Dear Editor: As in many areas in medicine, database mining is in vogue in transplant hepatology. Large datasets, such as that of the United Network for Organ Sharing (UNOS), have indeed generated many high impact outcome studies that have advanced the specialty on several fronts, particularly concerning our understanding of recipient mortality. Mortality of the recipient is indeed the single most important clinical outcome when assessing the safety, efficacy, and cost-effectiveness of liver transplant surgery. UNOS and similar databases provide a wealth of knowledge on overall recipient mortality, and enable multivariable analyses of clinico-demographic variables in both donors and recipients to identify risk- or protective factors for recipient mortality. Unfortunately, long-term (>3 years) recipient survival has not had the impressive incremental improvements which we have witnessed in short-term recipient survival. Furthermore, outcome studies in liver transplantation have failed to translate into any meaningful improvement in long-term recipient survival. The questions then become: Have longterm recipient survival rates after liver transplantation reached their plateau, or is there room to improve further? And can the study of specific causes of death, rather than all-cause mortality, provide clinical insight and improve patient outcomes?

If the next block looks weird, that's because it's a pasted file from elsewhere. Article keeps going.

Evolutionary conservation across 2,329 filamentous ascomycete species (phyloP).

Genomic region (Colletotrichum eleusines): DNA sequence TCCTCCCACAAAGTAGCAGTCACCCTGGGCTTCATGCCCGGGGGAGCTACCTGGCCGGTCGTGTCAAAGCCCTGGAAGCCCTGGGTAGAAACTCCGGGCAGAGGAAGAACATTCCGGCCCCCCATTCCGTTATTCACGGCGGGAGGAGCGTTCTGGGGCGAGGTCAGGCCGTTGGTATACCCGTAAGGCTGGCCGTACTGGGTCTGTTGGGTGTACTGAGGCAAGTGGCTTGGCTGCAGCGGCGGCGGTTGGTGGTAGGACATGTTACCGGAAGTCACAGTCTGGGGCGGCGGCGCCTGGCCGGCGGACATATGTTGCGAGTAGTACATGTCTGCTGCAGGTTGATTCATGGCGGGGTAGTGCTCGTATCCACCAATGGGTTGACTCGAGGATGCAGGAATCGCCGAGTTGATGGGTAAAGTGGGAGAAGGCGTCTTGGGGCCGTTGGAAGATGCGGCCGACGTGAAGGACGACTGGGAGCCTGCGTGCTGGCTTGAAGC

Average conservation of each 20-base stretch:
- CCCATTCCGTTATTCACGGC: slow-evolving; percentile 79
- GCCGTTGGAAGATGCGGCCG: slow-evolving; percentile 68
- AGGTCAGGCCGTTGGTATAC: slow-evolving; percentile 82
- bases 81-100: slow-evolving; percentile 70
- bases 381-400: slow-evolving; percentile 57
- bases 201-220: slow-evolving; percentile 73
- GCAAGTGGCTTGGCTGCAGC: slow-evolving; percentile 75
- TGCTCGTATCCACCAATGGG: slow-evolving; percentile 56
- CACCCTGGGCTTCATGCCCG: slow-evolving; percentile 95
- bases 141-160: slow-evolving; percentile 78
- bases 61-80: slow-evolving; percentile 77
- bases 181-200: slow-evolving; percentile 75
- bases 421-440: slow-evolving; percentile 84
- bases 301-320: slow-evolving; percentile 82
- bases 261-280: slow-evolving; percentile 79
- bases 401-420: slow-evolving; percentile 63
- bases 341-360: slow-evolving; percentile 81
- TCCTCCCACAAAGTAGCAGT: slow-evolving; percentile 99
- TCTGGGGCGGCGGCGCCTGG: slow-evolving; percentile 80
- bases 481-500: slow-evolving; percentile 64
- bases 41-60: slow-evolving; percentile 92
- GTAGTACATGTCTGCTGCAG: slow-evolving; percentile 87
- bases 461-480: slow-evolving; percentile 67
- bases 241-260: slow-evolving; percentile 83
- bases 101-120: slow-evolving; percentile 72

2012-04-19 | 562 visitas | Evalua este artículo 0 valoraciones
Vol. 11 Núm.3. Mayo-Junio 2012 Pags. 415-417 Ann Hepatol 2012; 11(3)